edged past analysts' estimates in its first-quarter results Wednesday, indicating that cash-strapped firms are increasingly turning to open-source software.
Windows technology, open-source Linux lets users change the software's source code, giving firms greater control over their software development. The technology is touted as a cheaper option than proprietary software, a message which seems to be catching on.
Red Hat's revenue, for example, grew 11% year over year to $174.4 million, beating Wall Street's estimate of $171.8 million. Red Hat's subscriptions business also enjoyed healthy growth, growing 14% year over year to reach $148.8 million.
The firm's profit was up. Red Hat earned 10 cents a share on net income of $18.5 million, compared to 8 cents a share and net income of $17.3 million in the year-ago quarter. Excluding stock compensation and amortization expenses, Red Hat earned 15 cents a share, compared to 12 cents a share in the prior year's quarter. Analysts had expected 14 cents a share.
Red Hat isn't the only firm enjoying the popularity of Linux.
, for example, saw its own Linux business
more than 25% during its recent second quarter, despite a broader slump in software licensing.
Larger firms, in particular, seem to be ramping up their open source efforts.
"With overall IT spending down on a year-over-year basis, our largest customers continue to renew and spend more with Red Hat," said Jim Whitehurst, the Red Hat CEO, during a conference call late Wednesday.
The company's sales were boosted by its top 25 customers, who all renewed their software subscriptions at 120% of their original value, according to Whitehurst.
At least one analyst believes that Linux is indeed reaping the benefits of a tough economic climate.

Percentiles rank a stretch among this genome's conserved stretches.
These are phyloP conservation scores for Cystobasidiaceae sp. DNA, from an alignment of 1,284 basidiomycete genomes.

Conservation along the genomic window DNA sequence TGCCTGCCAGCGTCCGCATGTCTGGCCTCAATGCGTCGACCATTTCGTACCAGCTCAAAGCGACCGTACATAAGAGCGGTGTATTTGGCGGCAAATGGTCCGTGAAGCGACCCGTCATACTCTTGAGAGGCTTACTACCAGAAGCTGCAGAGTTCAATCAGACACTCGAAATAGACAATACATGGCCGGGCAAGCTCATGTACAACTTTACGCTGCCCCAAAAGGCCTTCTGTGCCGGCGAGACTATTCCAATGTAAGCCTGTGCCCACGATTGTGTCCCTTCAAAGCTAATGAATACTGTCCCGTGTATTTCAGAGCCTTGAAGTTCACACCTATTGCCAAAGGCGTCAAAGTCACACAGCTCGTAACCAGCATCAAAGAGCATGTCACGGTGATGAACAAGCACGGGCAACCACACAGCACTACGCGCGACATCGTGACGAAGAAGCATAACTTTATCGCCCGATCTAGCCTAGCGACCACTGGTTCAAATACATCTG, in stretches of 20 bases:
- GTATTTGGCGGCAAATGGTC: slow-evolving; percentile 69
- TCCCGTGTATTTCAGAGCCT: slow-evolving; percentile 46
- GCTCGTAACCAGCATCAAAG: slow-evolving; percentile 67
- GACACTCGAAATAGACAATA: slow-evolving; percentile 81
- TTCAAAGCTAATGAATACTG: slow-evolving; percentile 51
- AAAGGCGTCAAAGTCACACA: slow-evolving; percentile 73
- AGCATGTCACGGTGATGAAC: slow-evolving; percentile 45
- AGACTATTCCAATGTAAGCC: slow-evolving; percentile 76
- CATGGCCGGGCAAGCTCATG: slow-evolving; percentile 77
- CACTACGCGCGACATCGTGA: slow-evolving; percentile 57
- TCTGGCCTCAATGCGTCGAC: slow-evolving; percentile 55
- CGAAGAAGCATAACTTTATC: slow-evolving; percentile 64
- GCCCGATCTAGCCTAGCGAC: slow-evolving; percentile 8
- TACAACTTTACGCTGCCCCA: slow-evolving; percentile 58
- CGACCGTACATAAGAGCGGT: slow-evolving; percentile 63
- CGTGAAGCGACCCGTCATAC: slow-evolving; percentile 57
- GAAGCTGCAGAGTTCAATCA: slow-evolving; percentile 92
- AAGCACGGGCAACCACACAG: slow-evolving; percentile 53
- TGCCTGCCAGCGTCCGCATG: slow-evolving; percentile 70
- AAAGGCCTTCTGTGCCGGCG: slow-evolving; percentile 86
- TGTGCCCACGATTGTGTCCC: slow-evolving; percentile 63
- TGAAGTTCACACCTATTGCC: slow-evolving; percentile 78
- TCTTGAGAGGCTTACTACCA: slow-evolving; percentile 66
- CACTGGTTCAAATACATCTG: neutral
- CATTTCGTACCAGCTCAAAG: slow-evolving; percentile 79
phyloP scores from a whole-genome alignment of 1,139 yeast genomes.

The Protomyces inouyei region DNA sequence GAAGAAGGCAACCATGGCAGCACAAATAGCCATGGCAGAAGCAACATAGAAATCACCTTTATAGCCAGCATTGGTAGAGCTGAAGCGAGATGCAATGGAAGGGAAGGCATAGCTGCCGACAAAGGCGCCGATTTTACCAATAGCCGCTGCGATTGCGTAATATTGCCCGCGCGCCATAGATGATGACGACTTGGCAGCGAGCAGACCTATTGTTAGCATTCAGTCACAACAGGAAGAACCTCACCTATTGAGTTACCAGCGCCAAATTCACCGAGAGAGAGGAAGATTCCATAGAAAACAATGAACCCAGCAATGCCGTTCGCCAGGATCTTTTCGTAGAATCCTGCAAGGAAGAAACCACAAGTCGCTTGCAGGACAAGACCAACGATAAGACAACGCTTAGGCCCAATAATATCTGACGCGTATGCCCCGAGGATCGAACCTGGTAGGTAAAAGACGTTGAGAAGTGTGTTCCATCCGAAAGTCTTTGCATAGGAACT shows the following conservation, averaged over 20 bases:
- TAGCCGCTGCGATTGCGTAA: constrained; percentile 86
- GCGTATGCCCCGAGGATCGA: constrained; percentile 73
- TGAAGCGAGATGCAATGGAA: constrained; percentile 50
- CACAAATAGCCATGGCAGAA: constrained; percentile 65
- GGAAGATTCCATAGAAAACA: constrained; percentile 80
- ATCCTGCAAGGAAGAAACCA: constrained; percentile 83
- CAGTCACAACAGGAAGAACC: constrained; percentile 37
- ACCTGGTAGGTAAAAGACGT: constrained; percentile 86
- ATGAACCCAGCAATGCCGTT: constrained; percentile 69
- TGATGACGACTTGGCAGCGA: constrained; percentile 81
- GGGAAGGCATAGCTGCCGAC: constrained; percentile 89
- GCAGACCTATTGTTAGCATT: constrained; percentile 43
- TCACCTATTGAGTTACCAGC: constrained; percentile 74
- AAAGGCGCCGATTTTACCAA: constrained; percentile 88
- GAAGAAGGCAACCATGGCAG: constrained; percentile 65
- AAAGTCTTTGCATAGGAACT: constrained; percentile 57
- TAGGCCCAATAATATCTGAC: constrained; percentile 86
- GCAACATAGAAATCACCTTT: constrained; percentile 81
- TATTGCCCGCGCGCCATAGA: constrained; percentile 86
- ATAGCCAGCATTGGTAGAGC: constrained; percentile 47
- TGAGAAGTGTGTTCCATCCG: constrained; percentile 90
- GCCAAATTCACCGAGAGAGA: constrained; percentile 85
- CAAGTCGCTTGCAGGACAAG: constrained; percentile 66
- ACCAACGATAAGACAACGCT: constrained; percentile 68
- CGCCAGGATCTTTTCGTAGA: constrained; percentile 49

"Red Hat seems well-positioned to weather the current IT spending storm," said Katherine Egbert, an analyst at Jefferies & Company, in a note released Thursday. "Fiscal year 2010 could become a repeat of fiscal year 2003, where cost-conscious IT departments sought out Linux to save costs, driving up the firm's market share."
Egbert, who reiterated her Red Hat "buy" rating, and raised the company's price target to $23, said that the firm is poised for more growth.
"Red Hat remains a beacon of light in a dreary environment," she added. "We believe Red Hat can grow revenue by 15 percent next year, in a recovery."
The company's first-quarter revenue growth, however, slowed significantly compared to the
, and one analyst wants to see a bigger contribution from Red Hat's JBoss middleware product.
During Wednesday's conference call, Red Hat explained that it expects a faster rate of growth from JBoss compared to its enterprise Linux offerings but said that the middleware is more vulnerable to the vagaries of the economy.
"It sounded as if there was a bit of sluggishness in JBoss," wrote Todd Weller, an analyst at Stifel Nicolaus, in a note released Thursday. "We think the key issue with JBoss is that Red Hat needs to better demonstrate that this can become a more meaningful component of its business."
Weller maintained his "hold" rating on Red Hat shares, which have more than doubled in price since the start of 2009.
"We think the recent strong gains in the stock have resulted in a less attractiverisk/reward at current levels," he added. "We attribute the recent strong gains in part to fundamentals, particularly the emerging focus on margin expansion, and in part to take-out speculation."
Red Hat expects a second-quarter operating margin of around 23%, and forecasts revenue between $178 million and $180 million, in line with analysts' estimates. The software maker has also reiterated its fiscal 2010 revenue guidance of $720 million to $735 million.
Investors, however, were unmoved by Red Hat's first-quarter results, and the company's shares plunged $1.37, or 6.81%, to $18.76 Thursday morning.